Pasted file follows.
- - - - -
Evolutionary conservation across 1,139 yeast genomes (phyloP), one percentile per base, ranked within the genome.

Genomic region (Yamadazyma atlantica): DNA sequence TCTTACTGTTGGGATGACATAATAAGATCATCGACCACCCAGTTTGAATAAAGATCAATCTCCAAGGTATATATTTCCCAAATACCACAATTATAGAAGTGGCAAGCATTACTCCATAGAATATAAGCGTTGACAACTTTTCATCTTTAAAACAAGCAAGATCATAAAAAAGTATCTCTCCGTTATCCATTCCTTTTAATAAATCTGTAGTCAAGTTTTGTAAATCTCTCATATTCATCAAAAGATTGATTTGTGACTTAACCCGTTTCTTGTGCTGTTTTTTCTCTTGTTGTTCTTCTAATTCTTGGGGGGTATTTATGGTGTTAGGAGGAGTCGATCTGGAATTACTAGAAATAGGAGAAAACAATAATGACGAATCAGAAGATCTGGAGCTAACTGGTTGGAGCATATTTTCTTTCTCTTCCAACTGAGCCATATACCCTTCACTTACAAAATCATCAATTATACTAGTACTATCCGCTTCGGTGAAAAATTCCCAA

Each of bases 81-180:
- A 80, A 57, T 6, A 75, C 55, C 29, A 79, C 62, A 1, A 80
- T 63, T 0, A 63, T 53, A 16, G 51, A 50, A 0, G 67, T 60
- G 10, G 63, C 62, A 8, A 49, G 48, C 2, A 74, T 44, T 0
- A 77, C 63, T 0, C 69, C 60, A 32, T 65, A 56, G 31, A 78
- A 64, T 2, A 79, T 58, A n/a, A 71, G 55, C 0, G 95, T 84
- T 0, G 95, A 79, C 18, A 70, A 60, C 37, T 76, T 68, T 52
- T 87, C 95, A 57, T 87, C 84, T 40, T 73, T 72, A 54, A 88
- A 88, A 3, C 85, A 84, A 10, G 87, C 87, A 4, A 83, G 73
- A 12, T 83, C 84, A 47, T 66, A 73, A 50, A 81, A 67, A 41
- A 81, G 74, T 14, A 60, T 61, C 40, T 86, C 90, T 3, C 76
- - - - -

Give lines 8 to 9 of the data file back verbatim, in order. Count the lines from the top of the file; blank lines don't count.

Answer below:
- A 64, T 2, A 79, T 58, A n/a, A 71, G 55, C 0, G 95, T 84
- T 0, G 95, A 79, C 18, A 70, A 60, C 37, T 76, T 68, T 52